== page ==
Don't Wait for a Sign


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Don't Wait for a Sign Review

by Tim Sendra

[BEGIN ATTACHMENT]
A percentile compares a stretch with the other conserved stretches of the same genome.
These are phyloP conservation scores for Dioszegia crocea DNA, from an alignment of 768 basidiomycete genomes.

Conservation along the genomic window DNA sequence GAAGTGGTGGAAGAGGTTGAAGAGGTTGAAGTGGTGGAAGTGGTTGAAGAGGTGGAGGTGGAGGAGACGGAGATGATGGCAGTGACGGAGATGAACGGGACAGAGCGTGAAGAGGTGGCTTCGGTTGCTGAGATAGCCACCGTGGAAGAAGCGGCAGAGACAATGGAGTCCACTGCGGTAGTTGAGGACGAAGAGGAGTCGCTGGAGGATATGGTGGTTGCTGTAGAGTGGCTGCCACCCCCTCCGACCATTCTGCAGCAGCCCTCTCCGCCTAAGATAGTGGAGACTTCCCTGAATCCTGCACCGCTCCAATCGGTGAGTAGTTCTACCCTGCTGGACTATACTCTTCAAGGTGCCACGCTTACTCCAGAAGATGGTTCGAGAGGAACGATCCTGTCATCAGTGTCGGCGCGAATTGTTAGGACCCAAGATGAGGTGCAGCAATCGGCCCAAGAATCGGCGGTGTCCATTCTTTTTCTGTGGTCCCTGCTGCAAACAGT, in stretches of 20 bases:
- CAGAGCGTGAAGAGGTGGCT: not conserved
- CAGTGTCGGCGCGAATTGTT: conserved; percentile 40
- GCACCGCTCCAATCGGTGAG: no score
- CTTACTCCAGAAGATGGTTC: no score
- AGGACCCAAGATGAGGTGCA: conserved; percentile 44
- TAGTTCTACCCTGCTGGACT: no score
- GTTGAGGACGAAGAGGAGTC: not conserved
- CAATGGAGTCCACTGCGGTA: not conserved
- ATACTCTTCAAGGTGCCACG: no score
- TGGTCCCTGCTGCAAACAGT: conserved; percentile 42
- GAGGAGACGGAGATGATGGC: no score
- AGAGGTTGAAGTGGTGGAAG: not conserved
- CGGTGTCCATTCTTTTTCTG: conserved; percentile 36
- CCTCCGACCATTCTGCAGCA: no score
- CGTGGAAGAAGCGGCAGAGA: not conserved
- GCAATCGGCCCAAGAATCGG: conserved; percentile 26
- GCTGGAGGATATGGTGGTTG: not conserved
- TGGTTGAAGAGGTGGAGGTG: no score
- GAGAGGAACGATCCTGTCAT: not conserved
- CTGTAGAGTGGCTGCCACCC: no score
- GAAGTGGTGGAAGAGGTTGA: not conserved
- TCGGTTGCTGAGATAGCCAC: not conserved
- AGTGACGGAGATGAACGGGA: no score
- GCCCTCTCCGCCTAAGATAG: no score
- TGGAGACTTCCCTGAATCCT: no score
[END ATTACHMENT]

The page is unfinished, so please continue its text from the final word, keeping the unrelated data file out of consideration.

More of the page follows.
The Jeanines' brand of indie pop is simplicity itself. The duo of vocalist/guitarist Alicia Jeanine and bassist/drummer Jed Smith don't do anything tricky; they just make records that capture the spirit of C-86 perfectly, with no fuss, and deliver great songs with heart and a sharp eye for detail. Their debut self-titled album was a little tentative at times, sounding like they were still on the road to figuring out exactly what they wanted to sound like. With Don't Wait for a Sign, everything comes into crisp focus. The songs are tighter, the production is punchier, and most importantly, Jeanine sounds more assured as a vocalist. She'll never be confused with Adele, but her warbly voice conveys just as much heartbreak, joy, and uncertainty as anyone working twice as hard. The way she underplays the emotions fits just so with the low-key drumming, melodically nimble bass, and jangling guitars. Even more than the debut, this record is filled with songs that don't only recall the highlights of previous indie pop bands, they make a bid to be considered in the same breath. The opening "That's Okay" is a short, snappy bit of popcraft that matches warm assurance with vocal harmonies; "Any Day Now" has some magical chord progressions, a lilting chorus, and again, some top-notch vocal harmonies, while "People Say" is fine midtempo balladry that has the sadness of prime Aislers Set baked in and some neo-psych guitar interplay on top. Those are only the first three songs, and the release is already lodged deeply in the memory bank; the rest of the album doesn't miss a beat. Jeanine and Smith build on the framework they established in interesting ways on "Got Nowhere to Go," which feels like a Beau Brummels single, burrow deep into melancholy on the jingle-jangle weeper "Never Thought," and add acoustic guitars to "Turn on the TV." The changes are small but they work well to expand the sound in important ways. Jeanines still feel very pocket-sized and almost painfully relatable here; the difference is similar to turning up the contrast on a screen or tuning in a slightly fuzzy radio station: everything pops a little more and cuts a little deeper. At times on their first album they seemed a little like a novelty band with their note-perfect retro approach, but here they sound like a serious group, the kind that breaks hearts and changes lives.

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